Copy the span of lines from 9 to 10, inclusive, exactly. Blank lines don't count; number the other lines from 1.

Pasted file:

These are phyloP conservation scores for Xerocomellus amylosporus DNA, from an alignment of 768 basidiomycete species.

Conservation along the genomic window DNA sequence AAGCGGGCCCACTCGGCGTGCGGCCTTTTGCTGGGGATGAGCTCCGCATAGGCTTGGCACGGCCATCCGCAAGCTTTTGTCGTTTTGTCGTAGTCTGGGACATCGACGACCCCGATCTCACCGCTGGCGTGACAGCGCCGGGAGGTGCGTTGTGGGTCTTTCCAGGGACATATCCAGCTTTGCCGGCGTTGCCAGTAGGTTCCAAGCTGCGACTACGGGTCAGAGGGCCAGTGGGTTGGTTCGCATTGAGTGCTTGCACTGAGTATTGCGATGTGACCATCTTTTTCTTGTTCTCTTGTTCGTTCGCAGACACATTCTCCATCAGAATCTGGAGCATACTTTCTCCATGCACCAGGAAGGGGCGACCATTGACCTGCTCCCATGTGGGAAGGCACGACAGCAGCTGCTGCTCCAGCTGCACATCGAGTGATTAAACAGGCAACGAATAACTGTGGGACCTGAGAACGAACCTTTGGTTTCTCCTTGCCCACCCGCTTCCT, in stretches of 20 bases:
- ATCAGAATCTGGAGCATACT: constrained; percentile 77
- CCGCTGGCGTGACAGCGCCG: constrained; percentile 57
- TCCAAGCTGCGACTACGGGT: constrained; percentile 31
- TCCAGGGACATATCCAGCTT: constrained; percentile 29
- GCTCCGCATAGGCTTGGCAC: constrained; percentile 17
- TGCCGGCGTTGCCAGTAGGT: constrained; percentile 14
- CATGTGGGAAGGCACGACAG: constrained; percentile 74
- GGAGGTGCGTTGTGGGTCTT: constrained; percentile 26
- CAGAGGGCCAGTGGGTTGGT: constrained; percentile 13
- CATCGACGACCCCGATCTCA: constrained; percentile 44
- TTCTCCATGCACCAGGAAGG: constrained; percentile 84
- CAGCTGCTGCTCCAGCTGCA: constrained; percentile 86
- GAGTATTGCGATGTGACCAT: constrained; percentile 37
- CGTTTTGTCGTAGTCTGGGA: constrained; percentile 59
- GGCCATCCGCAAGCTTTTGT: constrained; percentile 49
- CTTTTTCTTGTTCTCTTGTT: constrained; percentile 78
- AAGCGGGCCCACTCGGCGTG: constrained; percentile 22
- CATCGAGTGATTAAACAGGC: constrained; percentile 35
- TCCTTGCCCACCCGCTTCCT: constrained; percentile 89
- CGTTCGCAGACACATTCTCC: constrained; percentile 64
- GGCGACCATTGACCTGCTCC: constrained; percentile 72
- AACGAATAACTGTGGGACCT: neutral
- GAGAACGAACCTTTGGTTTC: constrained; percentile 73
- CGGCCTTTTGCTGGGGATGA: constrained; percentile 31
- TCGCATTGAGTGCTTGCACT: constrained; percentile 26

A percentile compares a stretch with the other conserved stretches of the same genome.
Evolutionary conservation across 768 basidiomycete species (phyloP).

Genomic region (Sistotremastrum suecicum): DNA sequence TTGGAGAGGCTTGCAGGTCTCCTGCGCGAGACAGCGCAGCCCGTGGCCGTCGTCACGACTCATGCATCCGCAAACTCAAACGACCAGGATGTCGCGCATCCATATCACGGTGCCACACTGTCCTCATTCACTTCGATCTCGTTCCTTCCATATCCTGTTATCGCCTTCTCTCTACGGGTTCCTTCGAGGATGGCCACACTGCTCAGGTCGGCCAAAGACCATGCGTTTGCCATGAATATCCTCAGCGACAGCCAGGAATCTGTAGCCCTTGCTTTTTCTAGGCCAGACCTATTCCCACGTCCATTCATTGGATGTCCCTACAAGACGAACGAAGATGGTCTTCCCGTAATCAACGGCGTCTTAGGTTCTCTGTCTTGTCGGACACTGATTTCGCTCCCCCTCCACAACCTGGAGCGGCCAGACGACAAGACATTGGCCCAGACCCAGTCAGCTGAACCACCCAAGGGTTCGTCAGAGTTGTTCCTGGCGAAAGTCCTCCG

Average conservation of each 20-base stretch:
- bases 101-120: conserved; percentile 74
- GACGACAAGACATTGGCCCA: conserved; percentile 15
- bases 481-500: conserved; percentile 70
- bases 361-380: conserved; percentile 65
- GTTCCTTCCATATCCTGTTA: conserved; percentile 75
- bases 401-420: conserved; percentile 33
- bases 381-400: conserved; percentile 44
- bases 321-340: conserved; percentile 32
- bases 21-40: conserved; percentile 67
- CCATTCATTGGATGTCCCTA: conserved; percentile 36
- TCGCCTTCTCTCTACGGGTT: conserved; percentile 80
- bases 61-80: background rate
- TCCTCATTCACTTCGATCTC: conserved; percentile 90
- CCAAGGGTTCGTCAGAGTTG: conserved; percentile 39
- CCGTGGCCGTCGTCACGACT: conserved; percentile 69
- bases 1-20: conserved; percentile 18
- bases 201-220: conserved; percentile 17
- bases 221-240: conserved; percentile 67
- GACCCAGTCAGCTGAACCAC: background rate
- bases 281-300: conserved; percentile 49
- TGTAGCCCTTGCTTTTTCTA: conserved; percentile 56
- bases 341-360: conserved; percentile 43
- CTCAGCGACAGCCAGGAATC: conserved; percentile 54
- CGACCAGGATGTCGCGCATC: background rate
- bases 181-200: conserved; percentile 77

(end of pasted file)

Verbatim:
- CATGTGGGAAGGCACGACAG: constrained; percentile 74
- GGAGGTGCGTTGTGGGTCTT: constrained; percentile 26